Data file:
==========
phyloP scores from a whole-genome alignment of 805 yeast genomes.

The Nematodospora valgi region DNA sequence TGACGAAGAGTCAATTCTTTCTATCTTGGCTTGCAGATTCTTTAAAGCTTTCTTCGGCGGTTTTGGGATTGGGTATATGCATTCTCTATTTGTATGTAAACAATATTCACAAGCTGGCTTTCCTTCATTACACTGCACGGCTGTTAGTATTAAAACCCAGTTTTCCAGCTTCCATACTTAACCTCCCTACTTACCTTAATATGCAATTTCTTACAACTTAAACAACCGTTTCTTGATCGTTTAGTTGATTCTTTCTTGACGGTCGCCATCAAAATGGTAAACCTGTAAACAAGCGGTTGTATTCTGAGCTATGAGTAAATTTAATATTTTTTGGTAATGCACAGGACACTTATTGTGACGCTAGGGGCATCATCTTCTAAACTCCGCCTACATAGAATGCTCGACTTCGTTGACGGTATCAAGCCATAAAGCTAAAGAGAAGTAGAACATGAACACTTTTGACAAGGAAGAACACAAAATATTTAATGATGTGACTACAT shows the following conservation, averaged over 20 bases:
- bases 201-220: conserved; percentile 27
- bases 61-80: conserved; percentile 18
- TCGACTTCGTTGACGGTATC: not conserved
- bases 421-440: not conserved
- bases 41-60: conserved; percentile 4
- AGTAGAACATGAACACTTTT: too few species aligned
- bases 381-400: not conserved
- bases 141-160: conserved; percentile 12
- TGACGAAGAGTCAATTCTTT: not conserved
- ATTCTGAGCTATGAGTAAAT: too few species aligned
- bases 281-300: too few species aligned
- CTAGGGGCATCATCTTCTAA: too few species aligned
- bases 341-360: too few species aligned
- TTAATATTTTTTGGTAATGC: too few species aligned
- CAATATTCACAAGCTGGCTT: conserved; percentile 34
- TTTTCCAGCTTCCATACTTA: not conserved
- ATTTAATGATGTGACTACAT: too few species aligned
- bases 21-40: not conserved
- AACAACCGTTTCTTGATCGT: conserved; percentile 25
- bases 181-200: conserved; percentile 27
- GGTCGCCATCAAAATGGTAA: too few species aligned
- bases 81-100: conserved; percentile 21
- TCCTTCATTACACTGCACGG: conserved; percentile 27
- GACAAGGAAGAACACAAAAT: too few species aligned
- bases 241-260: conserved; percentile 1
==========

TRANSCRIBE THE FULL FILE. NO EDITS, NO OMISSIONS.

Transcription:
phyloP scores from a whole-genome alignment of 805 yeast genomes.

The Nematodospora valgi region DNA sequence TGACGAAGAGTCAATTCTTTCTATCTTGGCTTGCAGATTCTTTAAAGCTTTCTTCGGCGGTTTTGGGATTGGGTATATGCATTCTCTATTTGTATGTAAACAATATTCACAAGCTGGCTTTCCTTCATTACACTGCACGGCTGTTAGTATTAAAACCCAGTTTTCCAGCTTCCATACTTAACCTCCCTACTTACCTTAATATGCAATTTCTTACAACTTAAACAACCGTTTCTTGATCGTTTAGTTGATTCTTTCTTGACGGTCGCCATCAAAATGGTAAACCTGTAAACAAGCGGTTGTATTCTGAGCTATGAGTAAATTTAATATTTTTTGGTAATGCACAGGACACTTATTGTGACGCTAGGGGCATCATCTTCTAAACTCCGCCTACATAGAATGCTCGACTTCGTTGACGGTATCAAGCCATAAAGCTAAAGAGAAGTAGAACATGAACACTTTTGACAAGGAAGAACACAAAATATTTAATGATGTGACTACAT shows the following conservation, averaged over 20 bases:
- bases 201-220: conserved; percentile 27
- bases 61-80: conserved; percentile 18
- TCGACTTCGTTGACGGTATC: not conserved
- bases 421-440: not conserved
- bases 41-60: conserved; percentile 4
- AGTAGAACATGAACACTTTT: too few species aligned
- bases 381-400: not conserved
- bases 141-160: conserved; percentile 12
- TGACGAAGAGTCAATTCTTT: not conserved
- ATTCTGAGCTATGAGTAAAT: too few species aligned
- bases 281-300: too few species aligned
- CTAGGGGCATCATCTTCTAA: too few species aligned
- bases 341-360: too few species aligned
- TTAATATTTTTTGGTAATGC: too few species aligned
- CAATATTCACAAGCTGGCTT: conserved; percentile 34
- TTTTCCAGCTTCCATACTTA: not conserved
- ATTTAATGATGTGACTACAT: too few species aligned
- bases 21-40: not conserved
- AACAACCGTTTCTTGATCGT: conserved; percentile 25
- bases 181-200: conserved; percentile 27
- GGTCGCCATCAAAATGGTAA: too few species aligned
- bases 81-100: conserved; percentile 21
- TCCTTCATTACACTGCACGG: conserved; percentile 27
- GACAAGGAAGAACACAAAAT: too few species aligned
- bases 241-260: conserved; percentile 1